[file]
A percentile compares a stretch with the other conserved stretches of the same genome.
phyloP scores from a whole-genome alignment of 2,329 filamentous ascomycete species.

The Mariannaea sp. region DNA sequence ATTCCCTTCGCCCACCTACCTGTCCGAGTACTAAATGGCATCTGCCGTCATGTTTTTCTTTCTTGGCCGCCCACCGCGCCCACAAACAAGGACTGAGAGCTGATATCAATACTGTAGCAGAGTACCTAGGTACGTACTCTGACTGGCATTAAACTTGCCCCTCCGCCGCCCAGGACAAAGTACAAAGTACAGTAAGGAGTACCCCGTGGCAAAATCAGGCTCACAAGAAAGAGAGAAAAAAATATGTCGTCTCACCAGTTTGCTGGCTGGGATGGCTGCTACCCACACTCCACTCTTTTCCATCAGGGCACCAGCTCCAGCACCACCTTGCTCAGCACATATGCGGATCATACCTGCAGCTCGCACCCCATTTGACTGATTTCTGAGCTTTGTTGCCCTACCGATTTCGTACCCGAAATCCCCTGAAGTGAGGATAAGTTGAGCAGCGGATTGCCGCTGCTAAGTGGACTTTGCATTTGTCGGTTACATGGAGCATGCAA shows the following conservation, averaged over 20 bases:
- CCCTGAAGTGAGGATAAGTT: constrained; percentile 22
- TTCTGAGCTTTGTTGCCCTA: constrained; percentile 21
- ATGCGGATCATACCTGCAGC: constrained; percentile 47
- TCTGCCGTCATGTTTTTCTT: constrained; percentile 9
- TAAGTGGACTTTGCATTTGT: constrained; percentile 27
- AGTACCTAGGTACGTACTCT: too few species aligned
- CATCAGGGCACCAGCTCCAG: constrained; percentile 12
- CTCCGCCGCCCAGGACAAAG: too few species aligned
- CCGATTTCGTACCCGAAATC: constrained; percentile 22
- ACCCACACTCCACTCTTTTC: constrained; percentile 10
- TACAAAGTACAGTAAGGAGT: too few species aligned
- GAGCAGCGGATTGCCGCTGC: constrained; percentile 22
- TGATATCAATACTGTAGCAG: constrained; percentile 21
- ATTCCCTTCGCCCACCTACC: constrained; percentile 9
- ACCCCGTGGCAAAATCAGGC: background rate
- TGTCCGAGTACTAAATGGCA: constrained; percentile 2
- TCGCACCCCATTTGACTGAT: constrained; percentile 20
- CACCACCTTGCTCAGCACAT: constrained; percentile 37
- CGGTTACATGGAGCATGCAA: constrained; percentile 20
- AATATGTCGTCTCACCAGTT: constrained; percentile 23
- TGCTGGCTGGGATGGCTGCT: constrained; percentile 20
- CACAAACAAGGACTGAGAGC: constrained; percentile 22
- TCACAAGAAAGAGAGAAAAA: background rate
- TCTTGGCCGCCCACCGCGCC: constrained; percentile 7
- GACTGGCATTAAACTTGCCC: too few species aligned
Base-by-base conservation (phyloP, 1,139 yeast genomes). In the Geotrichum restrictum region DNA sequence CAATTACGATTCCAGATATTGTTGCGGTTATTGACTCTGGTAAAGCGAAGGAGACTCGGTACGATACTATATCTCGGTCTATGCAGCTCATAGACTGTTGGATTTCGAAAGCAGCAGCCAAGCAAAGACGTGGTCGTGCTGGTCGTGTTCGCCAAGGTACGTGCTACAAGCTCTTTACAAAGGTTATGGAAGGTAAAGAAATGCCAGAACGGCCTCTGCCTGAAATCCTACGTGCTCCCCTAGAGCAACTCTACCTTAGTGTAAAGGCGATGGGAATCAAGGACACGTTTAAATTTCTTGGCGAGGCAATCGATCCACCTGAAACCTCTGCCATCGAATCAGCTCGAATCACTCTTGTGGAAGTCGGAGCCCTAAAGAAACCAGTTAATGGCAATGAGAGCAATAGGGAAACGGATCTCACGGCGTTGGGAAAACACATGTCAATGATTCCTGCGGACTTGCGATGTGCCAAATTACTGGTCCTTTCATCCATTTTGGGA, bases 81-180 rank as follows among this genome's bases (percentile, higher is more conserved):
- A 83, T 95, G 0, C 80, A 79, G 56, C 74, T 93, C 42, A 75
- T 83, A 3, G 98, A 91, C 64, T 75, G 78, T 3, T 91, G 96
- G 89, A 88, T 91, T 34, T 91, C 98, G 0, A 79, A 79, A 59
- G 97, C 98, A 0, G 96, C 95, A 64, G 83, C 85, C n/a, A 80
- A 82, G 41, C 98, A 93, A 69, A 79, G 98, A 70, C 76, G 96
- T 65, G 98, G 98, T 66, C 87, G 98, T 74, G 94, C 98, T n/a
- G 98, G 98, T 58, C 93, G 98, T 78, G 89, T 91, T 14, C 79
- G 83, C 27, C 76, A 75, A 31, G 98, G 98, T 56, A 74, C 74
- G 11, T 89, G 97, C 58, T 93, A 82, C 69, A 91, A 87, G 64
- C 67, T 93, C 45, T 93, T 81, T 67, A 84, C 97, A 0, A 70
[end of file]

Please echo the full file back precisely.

A percentile compares a stretch with the other conserved stretches of the same genome.
phyloP scores from a whole-genome alignment of 2,329 filamentous ascomycete species.

The Mariannaea sp. region DNA sequence ATTCCCTTCGCCCACCTACCTGTCCGAGTACTAAATGGCATCTGCCGTCATGTTTTTCTTTCTTGGCCGCCCACCGCGCCCACAAACAAGGACTGAGAGCTGATATCAATACTGTAGCAGAGTACCTAGGTACGTACTCTGACTGGCATTAAACTTGCCCCTCCGCCGCCCAGGACAAAGTACAAAGTACAGTAAGGAGTACCCCGTGGCAAAATCAGGCTCACAAGAAAGAGAGAAAAAAATATGTCGTCTCACCAGTTTGCTGGCTGGGATGGCTGCTACCCACACTCCACTCTTTTCCATCAGGGCACCAGCTCCAGCACCACCTTGCTCAGCACATATGCGGATCATACCTGCAGCTCGCACCCCATTTGACTGATTTCTGAGCTTTGTTGCCCTACCGATTTCGTACCCGAAATCCCCTGAAGTGAGGATAAGTTGAGCAGCGGATTGCCGCTGCTAAGTGGACTTTGCATTTGTCGGTTACATGGAGCATGCAA shows the following conservation, averaged over 20 bases:
- CCCTGAAGTGAGGATAAGTT: constrained; percentile 22
- TTCTGAGCTTTGTTGCCCTA: constrained; percentile 21
- ATGCGGATCATACCTGCAGC: constrained; percentile 47
- TCTGCCGTCATGTTTTTCTT: constrained; percentile 9
- TAAGTGGACTTTGCATTTGT: constrained; percentile 27
- AGTACCTAGGTACGTACTCT: too few species aligned
- CATCAGGGCACCAGCTCCAG: constrained; percentile 12
- CTCCGCCGCCCAGGACAAAG: too few species aligned
- CCGATTTCGTACCCGAAATC: constrained; percentile 22
- ACCCACACTCCACTCTTTTC: constrained; percentile 10
- TACAAAGTACAGTAAGGAGT: too few species aligned
- GAGCAGCGGATTGCCGCTGC: constrained; percentile 22
- TGATATCAATACTGTAGCAG: constrained; percentile 21
- ATTCCCTTCGCCCACCTACC: constrained; percentile 9
- ACCCCGTGGCAAAATCAGGC: background rate
- TGTCCGAGTACTAAATGGCA: constrained; percentile 2
- TCGCACCCCATTTGACTGAT: constrained; percentile 20
- CACCACCTTGCTCAGCACAT: constrained; percentile 37
- CGGTTACATGGAGCATGCAA: constrained; percentile 20
- AATATGTCGTCTCACCAGTT: constrained; percentile 23
- TGCTGGCTGGGATGGCTGCT: constrained; percentile 20
- CACAAACAAGGACTGAGAGC: constrained; percentile 22
- TCACAAGAAAGAGAGAAAAA: background rate
- TCTTGGCCGCCCACCGCGCC: constrained; percentile 7
- GACTGGCATTAAACTTGCCC: too few species aligned
Base-by-base conservation (phyloP, 1,139 yeast genomes). In the Geotrichum restrictum region DNA sequence CAATTACGATTCCAGATATTGTTGCGGTTATTGACTCTGGTAAAGCGAAGGAGACTCGGTACGATACTATATCTCGGTCTATGCAGCTCATAGACTGTTGGATTTCGAAAGCAGCAGCCAAGCAAAGACGTGGTCGTGCTGGTCGTGTTCGCCAAGGTACGTGCTACAAGCTCTTTACAAAGGTTATGGAAGGTAAAGAAATGCCAGAACGGCCTCTGCCTGAAATCCTACGTGCTCCCCTAGAGCAACTCTACCTTAGTGTAAAGGCGATGGGAATCAAGGACACGTTTAAATTTCTTGGCGAGGCAATCGATCCACCTGAAACCTCTGCCATCGAATCAGCTCGAATCACTCTTGTGGAAGTCGGAGCCCTAAAGAAACCAGTTAATGGCAATGAGAGCAATAGGGAAACGGATCTCACGGCGTTGGGAAAACACATGTCAATGATTCCTGCGGACTTGCGATGTGCCAAATTACTGGTCCTTTCATCCATTTTGGGA, bases 81-180 rank as follows among this genome's bases (percentile, higher is more conserved):
- A 83, T 95, G 0, C 80, A 79, G 56, C 74, T 93, C 42, A 75
- T 83, A 3, G 98, A 91, C 64, T 75, G 78, T 3, T 91, G 96
- G 89, A 88, T 91, T 34, T 91, C 98, G 0, A 79, A 79, A 59
- G 97, C 98, A 0, G 96, C 95, A 64, G 83, C 85, C n/a, A 80
- A 82, G 41, C 98, A 93, A 69, A 79, G 98, A 70, C 76, G 96
- T 65, G 98, G 98, T 66, C 87, G 98, T 74, G 94, C 98, T n/a
- G 98, G 98, T 58, C 93, G 98, T 78, G 89, T 91, T 14, C 79
- G 83, C 27, C 76, A 75, A 31, G 98, G 98, T 56, A 74, C 74
- G 11, T 89, G 97, C 58, T 93, A 82, C 69, A 91, A 87, G 64
- C 67, T 93, C 45, T 93, T 81, T 67, A 84, C 97, A 0, A 70